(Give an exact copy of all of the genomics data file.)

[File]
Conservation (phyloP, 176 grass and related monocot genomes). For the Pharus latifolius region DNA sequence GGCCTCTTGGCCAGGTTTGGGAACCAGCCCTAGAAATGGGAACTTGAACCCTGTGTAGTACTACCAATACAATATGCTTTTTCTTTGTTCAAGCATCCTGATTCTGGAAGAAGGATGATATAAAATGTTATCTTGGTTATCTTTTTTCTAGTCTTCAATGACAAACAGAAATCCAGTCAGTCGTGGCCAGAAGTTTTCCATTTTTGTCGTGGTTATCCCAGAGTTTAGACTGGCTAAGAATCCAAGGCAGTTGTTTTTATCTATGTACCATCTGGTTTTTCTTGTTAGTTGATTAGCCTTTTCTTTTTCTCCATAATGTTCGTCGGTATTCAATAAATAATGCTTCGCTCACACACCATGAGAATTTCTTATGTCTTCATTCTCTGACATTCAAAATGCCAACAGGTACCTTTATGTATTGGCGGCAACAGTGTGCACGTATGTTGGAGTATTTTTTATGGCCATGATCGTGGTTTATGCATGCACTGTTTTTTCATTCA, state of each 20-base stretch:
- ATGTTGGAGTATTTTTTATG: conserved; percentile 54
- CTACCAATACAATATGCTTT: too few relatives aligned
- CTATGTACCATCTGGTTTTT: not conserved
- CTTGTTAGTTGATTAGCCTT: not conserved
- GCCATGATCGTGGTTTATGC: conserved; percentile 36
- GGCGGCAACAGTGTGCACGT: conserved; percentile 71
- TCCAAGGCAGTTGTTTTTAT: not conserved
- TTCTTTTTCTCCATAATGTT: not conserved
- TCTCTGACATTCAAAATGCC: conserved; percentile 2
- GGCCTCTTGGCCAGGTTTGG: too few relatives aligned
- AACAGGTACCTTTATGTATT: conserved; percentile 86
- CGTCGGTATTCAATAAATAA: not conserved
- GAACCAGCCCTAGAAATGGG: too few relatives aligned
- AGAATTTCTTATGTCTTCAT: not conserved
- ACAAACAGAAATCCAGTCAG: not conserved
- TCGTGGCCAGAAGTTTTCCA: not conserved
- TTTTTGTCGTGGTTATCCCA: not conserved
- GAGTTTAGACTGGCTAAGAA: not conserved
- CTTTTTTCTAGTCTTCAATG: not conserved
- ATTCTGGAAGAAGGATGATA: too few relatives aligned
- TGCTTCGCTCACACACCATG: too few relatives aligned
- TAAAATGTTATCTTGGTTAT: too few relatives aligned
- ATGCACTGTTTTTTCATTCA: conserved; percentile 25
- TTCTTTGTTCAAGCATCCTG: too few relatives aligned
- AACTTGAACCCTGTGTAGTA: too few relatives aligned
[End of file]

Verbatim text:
Conservation (phyloP, 176 grass and related monocot genomes). For the Pharus latifolius region DNA sequence GGCCTCTTGGCCAGGTTTGGGAACCAGCCCTAGAAATGGGAACTTGAACCCTGTGTAGTACTACCAATACAATATGCTTTTTCTTTGTTCAAGCATCCTGATTCTGGAAGAAGGATGATATAAAATGTTATCTTGGTTATCTTTTTTCTAGTCTTCAATGACAAACAGAAATCCAGTCAGTCGTGGCCAGAAGTTTTCCATTTTTGTCGTGGTTATCCCAGAGTTTAGACTGGCTAAGAATCCAAGGCAGTTGTTTTTATCTATGTACCATCTGGTTTTTCTTGTTAGTTGATTAGCCTTTTCTTTTTCTCCATAATGTTCGTCGGTATTCAATAAATAATGCTTCGCTCACACACCATGAGAATTTCTTATGTCTTCATTCTCTGACATTCAAAATGCCAACAGGTACCTTTATGTATTGGCGGCAACAGTGTGCACGTATGTTGGAGTATTTTTTATGGCCATGATCGTGGTTTATGCATGCACTGTTTTTTCATTCA, state of each 20-base stretch:
- ATGTTGGAGTATTTTTTATG: conserved; percentile 54
- CTACCAATACAATATGCTTT: too few relatives aligned
- CTATGTACCATCTGGTTTTT: not conserved
- CTTGTTAGTTGATTAGCCTT: not conserved
- GCCATGATCGTGGTTTATGC: conserved; percentile 36
- GGCGGCAACAGTGTGCACGT: conserved; percentile 71
- TCCAAGGCAGTTGTTTTTAT: not conserved
- TTCTTTTTCTCCATAATGTT: not conserved
- TCTCTGACATTCAAAATGCC: conserved; percentile 2
- GGCCTCTTGGCCAGGTTTGG: too few relatives aligned
- AACAGGTACCTTTATGTATT: conserved; percentile 86
- CGTCGGTATTCAATAAATAA: not conserved
- GAACCAGCCCTAGAAATGGG: too few relatives aligned
- AGAATTTCTTATGTCTTCAT: not conserved
- ACAAACAGAAATCCAGTCAG: not conserved
- TCGTGGCCAGAAGTTTTCCA: not conserved
- TTTTTGTCGTGGTTATCCCA: not conserved
- GAGTTTAGACTGGCTAAGAA: not conserved
- CTTTTTTCTAGTCTTCAATG: not conserved
- ATTCTGGAAGAAGGATGATA: too few relatives aligned
- TGCTTCGCTCACACACCATG: too few relatives aligned
- TAAAATGTTATCTTGGTTAT: too few relatives aligned
- ATGCACTGTTTTTTCATTCA: conserved; percentile 25
- TTCTTTGTTCAAGCATCCTG: too few relatives aligned
- AACTTGAACCCTGTGTAGTA: too few relatives aligned